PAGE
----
will show another result. e correlation between the level of previous knowledge of
the students and the survey’s results – on the one side, and between the number of
surveyed students of the above stated two types and the survey’s results – on the other
side, is undoubtedly conrmed with the research by Otany et al., (2012) and with the
surveyed HE teachers’ stances.
Statement 2: When teaching, the HE teacher is focused and
able to hold students’ attention until the end of the class
is statement also consists of two components: a) and b). e rst – a), re-
fers to HE teacher’s concentration on the teaching, and the second – b), to the interest
he has spurred throughout the lecturing. In this regard, our analysis of each of the two
components – a), and b), included in the second statement, is given below:
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The HE teacher is focused on the teaching
is part of the statement 2, i.e. its a) component, which refers to HE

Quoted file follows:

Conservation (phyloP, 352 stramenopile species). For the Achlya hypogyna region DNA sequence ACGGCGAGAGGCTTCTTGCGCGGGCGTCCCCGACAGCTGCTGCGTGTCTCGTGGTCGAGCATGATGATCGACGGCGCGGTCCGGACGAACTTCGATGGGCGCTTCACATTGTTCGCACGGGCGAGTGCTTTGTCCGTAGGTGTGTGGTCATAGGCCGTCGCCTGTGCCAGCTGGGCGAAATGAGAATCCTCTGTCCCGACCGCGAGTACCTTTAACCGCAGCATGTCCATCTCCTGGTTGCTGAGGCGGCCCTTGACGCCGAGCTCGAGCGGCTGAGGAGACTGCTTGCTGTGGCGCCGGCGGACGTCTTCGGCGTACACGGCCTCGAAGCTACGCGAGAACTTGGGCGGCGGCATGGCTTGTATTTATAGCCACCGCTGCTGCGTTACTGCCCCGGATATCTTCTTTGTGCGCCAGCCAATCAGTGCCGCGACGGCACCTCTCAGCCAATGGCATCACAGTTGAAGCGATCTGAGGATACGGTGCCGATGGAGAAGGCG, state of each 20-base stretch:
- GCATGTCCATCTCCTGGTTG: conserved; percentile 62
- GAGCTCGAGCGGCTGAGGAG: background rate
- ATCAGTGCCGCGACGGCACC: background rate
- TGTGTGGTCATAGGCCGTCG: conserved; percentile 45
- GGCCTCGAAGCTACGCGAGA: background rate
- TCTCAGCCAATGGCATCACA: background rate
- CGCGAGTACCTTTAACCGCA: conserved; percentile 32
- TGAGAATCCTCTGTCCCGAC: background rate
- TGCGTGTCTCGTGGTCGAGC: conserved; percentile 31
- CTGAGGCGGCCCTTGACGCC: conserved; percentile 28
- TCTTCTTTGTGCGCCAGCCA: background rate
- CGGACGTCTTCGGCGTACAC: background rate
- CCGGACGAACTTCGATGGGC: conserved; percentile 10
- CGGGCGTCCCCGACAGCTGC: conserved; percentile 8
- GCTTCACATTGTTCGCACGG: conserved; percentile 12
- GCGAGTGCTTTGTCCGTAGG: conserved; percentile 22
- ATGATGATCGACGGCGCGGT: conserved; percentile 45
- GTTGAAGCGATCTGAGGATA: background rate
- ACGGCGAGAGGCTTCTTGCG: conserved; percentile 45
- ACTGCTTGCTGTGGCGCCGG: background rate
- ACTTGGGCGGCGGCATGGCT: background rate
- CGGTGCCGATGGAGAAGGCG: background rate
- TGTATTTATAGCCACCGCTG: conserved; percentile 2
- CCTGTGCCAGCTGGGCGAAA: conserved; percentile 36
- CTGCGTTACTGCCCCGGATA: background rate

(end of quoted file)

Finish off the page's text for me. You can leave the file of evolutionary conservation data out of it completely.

teachers’ concentration on the teaching, is without doubt connected with the a) com-
ponent of the statement. 1.
More precisely, every teacher is well-prepared and dedicated to his work.
After all, teaching is what he has chosen to be his vocation and career. erefore, just
like with the HE teacher’s preparedness, there are no grounds for HE teacher’s dedi-
cation i.e. focus on the teaching to be an element of the grading system of what good
teaching is. is is in accordance with all of the examined HE teachers’ opinions.
The HE teacher is able to hold the students’ attention until the end of
the class
is second part – b), refers only to HE teachers’ lecturing, and accordin-
gly is inappropriate. It diminishes HE teachers’ role in all sorts of in-class activities:
exercises, drills, checking homework assignments, project activities and all other ac-
tivities that comprise the teaching practice and performance. e b) component of
the statement 2 depends on various factors which are beyond HE teachers’ authority,
but which might aect the survey’s results. Various subjects are taught with dierent
number of "contact hours" per week in class and dierent number of practice in-class
hours. For example, three hours are scheduled and designed for teaching and one or
two for exercises or other type of practice activities. In the teaching practice, most of-